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Kent Murders

Among the gruesome cases featured here are the doctor who was poisoned with morphine in Faversham; the couple who were brutally battered to death in their beds in Chislehurst; and the strange death of a young German man whose body was discovered with one hand missing on Ramsgate beach. All manner of murder and mystery are included here, making Kent Murders a must-read for true crime enthusiasts everywhere.

Featured cases are:

Brotherly Love
Sheldwich, 1655.
Sir George Sondes’ life fell apart when his younger son Freeman, jealous of the legacy that would be due to his favoured elder brother George, brutally murdered his brother as he slept. But was Sir George in part to blame for the terrible tragedy?

Dead of Night
Chislehust 1813.
Thomson and Anne Bonar were a devoted couple, known for their kindliness, so who could have murdered them in their beds? Even the murderer, while regretting what he had done, was unable to explain why he had done it.

Saviour of the People
Canterbury 1838.
John Tom, handsome and charismatic, convinced many that he was a saviour come to earth to help the poor. No-one knew until it was too late that he was dangerously insane, and the outcome was a bloody battle in a wood near Canterbury.

The Body on the Beach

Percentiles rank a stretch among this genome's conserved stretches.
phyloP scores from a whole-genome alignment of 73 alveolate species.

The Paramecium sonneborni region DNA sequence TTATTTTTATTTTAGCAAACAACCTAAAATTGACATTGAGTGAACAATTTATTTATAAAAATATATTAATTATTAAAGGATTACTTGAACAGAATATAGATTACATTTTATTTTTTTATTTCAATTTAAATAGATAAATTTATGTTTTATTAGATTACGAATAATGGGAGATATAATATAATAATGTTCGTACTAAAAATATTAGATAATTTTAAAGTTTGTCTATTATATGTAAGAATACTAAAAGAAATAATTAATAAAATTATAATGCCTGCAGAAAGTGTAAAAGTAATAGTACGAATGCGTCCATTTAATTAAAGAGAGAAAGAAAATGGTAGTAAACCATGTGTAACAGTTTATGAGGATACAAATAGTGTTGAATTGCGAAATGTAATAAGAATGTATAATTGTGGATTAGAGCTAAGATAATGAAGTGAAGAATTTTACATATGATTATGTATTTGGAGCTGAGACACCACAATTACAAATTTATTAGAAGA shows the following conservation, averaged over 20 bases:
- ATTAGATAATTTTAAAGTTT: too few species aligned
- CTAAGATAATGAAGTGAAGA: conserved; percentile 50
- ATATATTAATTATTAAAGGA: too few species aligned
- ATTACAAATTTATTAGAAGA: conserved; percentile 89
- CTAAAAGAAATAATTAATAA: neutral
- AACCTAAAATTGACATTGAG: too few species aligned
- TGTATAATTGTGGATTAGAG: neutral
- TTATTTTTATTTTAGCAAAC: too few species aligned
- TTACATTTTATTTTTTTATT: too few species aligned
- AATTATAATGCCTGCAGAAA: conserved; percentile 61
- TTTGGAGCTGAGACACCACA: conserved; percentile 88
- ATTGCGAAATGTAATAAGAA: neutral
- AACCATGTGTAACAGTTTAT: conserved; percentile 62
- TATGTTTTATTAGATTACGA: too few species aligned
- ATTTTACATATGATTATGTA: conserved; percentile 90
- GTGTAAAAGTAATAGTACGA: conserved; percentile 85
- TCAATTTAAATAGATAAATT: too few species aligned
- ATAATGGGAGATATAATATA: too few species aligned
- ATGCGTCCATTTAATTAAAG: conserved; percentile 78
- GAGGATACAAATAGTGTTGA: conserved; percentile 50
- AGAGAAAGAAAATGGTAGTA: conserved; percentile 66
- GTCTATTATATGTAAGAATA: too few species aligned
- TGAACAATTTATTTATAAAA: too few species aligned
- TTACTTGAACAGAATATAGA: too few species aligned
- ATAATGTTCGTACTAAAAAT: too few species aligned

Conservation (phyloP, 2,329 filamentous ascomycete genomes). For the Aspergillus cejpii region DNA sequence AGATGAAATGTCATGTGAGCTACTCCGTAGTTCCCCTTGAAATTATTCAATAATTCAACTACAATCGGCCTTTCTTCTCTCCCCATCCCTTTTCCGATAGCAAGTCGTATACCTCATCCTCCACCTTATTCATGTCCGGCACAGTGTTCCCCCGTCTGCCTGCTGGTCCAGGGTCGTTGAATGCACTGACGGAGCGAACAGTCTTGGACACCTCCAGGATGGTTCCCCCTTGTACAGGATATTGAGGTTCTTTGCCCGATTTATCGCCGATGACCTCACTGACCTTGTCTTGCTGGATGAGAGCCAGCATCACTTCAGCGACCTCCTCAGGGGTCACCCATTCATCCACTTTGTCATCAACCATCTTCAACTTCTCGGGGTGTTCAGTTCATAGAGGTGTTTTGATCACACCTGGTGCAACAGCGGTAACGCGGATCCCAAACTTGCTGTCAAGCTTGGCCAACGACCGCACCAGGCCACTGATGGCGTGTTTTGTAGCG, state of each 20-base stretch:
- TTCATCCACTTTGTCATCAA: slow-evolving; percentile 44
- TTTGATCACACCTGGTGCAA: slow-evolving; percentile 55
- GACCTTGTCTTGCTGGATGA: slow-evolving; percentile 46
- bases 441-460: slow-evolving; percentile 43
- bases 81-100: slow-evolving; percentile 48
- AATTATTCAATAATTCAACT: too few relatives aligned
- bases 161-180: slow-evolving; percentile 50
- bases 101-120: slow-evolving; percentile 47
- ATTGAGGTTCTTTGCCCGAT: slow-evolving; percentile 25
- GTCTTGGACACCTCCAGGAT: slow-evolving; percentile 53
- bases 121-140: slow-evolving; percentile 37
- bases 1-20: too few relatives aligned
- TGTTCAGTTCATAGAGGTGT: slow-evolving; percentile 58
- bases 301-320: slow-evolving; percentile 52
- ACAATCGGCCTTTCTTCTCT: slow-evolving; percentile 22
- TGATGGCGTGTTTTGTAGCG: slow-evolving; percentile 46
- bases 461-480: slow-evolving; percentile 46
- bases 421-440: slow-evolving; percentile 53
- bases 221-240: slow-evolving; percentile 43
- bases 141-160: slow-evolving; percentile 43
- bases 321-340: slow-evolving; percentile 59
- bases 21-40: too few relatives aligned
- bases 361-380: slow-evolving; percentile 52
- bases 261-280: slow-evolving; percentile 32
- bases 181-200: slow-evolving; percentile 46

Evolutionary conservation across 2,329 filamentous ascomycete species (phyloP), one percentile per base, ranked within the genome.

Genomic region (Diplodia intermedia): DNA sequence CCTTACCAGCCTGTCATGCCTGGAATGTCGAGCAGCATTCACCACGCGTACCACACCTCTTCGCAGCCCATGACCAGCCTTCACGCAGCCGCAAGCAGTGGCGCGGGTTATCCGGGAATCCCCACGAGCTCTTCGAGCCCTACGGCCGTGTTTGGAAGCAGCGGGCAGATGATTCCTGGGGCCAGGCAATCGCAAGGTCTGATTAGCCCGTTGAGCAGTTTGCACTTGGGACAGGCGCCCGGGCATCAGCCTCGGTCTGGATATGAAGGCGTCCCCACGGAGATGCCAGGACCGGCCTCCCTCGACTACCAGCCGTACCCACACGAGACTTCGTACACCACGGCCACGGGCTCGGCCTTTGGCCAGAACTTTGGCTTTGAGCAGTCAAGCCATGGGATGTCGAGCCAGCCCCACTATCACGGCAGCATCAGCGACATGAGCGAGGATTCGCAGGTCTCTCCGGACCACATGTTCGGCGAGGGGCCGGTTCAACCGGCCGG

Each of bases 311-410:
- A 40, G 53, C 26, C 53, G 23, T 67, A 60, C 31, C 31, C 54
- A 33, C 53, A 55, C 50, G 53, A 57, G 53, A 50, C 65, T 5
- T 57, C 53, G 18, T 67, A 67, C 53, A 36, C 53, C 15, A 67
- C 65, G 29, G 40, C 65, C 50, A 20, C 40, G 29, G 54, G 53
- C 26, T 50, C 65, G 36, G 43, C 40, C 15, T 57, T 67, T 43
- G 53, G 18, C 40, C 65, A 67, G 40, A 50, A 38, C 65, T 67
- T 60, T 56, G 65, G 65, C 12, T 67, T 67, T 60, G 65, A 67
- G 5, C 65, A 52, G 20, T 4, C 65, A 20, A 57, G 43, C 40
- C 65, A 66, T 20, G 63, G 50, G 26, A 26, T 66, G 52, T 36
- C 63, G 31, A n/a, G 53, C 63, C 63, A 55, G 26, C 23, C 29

Ramsgate 1859.
When a naked German with one hand missing was found stabbed to death on Ramsgate beach the town was terrified that a murderer was on the loose.

The Man Who Wanted to be Hanged
Chatham 1862.
It was a cruel and senseless murder of an innocent boy by someone not a great deal older. Society was shocked by the callous crime and a killer who was seemingly unrepentant.

The Unwanted Wife
Cudham and Penge 1877.
Murder by slow starvation is rare, but Harriet Staunton and her infant son were killed by the cruel neglect of her fortune hunting husband. The crime was only discovered by an astonishing coincidence.

The Veiled Lady
Yalding 1881.
It seemed inconceivable that a woman scorned by her lover would be so cruel as to revenge herself on his innocent child, yet all the evidence pointed to Esther Pay as a cold and scheming killer.

The Mysterious Death of Dr Lyddon
Faversham 1890.
The Lyddons were drunkards, and a constant trouble to the local police who were constantly called out to deal with arguments. William Lyddon was also a GP. When he was found dead of morphine poisoning suspicion fell on his half brother who stood to inherit the practice.

A Tragedy of Reckless Folly
Whitstable, 1926.
A shot rang out, and a man fell dying. The killer was undoubtedly the estranged and jealous husband of the dead man’s mistress, but he claimed that it had all been an accident. Would the jury believe him?

Shore Leave.
Gravesend 1926.
In this unique case a Filipino sailor was shot by an American sailor in a Gravesend street, but the captain of the warship refused to give up the suspect and sailed away. It took the involvement of the Home Office and Washington to get the ship to return to Gravesend where a court martial was held on board.

Published 30th January 2009 by the History Press Ltd.

Kent Murders

2009, The History Press

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